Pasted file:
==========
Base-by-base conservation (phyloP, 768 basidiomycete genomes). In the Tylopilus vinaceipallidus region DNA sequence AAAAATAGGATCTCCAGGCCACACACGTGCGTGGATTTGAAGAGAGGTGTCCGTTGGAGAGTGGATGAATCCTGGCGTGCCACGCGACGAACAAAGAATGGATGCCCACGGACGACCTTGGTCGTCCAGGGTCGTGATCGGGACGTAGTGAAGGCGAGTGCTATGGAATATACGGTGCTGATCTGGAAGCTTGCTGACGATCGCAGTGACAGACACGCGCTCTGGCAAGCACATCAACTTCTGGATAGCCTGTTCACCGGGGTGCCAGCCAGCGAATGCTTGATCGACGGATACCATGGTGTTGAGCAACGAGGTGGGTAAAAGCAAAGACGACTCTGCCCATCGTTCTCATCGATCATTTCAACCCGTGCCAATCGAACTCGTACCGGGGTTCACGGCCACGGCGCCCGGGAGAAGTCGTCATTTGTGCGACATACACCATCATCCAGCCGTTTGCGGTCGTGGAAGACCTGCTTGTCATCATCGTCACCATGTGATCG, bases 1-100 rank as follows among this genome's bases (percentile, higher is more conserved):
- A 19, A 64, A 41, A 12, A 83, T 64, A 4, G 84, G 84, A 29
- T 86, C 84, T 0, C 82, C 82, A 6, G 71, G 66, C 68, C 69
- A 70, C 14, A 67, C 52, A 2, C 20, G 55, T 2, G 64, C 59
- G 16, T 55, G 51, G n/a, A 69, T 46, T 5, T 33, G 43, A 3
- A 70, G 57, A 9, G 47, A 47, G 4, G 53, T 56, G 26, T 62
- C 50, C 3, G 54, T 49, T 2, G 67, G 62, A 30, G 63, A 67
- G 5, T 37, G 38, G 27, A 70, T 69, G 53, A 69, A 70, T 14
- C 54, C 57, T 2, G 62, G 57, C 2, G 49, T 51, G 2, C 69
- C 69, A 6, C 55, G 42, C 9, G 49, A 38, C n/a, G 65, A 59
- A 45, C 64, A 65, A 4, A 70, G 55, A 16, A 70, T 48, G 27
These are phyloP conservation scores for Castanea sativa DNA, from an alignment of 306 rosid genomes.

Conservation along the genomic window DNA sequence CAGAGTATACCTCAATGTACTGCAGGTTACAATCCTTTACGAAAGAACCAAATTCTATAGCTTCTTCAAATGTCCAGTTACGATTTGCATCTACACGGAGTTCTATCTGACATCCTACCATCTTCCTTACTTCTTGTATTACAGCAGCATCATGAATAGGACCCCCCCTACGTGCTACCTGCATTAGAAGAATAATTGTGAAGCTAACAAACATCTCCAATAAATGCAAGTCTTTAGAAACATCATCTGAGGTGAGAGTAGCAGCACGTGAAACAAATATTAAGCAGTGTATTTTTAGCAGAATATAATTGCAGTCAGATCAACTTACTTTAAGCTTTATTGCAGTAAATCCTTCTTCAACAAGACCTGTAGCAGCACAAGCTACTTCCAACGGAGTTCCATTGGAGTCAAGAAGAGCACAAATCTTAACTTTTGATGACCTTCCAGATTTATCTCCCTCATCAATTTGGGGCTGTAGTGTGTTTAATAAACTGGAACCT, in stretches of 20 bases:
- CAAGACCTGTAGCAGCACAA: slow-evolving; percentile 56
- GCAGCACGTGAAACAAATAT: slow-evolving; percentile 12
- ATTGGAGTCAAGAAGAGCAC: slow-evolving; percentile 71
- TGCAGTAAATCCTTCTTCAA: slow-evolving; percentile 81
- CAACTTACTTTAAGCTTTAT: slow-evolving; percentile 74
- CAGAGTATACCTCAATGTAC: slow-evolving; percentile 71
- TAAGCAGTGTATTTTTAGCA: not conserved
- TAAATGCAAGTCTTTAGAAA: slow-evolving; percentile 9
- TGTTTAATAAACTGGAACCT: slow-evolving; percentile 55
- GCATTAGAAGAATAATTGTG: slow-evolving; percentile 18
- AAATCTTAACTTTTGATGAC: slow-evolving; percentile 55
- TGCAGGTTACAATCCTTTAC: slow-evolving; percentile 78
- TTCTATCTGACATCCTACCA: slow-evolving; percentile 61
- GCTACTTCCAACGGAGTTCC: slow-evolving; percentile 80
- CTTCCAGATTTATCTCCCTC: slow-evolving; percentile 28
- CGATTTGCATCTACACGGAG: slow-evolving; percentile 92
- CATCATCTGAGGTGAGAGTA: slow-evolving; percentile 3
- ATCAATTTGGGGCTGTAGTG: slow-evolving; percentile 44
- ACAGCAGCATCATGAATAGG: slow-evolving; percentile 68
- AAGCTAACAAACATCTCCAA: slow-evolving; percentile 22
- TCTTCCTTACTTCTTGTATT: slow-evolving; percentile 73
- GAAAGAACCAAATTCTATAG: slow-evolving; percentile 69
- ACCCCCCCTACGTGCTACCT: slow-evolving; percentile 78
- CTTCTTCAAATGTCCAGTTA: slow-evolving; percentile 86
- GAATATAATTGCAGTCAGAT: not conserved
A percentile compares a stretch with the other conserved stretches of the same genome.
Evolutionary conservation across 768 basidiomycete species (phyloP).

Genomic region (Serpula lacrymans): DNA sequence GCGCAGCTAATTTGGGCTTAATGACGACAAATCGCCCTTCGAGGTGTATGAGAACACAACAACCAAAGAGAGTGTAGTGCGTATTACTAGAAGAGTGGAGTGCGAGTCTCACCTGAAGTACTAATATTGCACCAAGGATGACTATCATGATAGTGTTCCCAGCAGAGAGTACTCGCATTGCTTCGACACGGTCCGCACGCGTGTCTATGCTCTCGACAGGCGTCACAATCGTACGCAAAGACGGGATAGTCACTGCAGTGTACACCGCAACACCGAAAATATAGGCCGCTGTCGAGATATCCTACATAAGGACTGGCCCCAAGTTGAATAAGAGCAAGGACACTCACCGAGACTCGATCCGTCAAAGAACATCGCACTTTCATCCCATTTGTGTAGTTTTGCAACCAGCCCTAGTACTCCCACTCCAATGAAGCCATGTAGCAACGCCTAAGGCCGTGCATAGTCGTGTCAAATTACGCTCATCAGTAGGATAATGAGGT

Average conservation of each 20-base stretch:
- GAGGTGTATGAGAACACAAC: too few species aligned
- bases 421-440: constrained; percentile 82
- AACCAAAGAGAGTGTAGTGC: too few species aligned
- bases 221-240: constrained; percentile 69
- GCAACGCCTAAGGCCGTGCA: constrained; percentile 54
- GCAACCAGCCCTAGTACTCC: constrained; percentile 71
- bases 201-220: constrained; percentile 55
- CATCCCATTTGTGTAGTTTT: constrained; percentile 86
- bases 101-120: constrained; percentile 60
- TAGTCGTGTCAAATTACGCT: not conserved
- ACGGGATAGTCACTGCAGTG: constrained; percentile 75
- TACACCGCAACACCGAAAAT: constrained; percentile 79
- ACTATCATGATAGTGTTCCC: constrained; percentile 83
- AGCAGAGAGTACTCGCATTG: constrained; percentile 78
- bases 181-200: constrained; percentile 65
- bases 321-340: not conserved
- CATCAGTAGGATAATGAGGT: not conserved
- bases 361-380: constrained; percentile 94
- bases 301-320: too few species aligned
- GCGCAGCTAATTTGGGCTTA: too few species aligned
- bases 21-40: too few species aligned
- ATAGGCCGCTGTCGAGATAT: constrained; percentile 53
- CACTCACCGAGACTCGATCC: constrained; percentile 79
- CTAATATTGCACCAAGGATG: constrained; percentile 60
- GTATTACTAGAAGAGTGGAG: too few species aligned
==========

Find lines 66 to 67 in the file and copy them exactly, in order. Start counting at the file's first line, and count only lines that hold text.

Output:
- CTAATATTGCACCAAGGATG: constrained; percentile 60
- GTATTACTAGAAGAGTGGAG: too few species aligned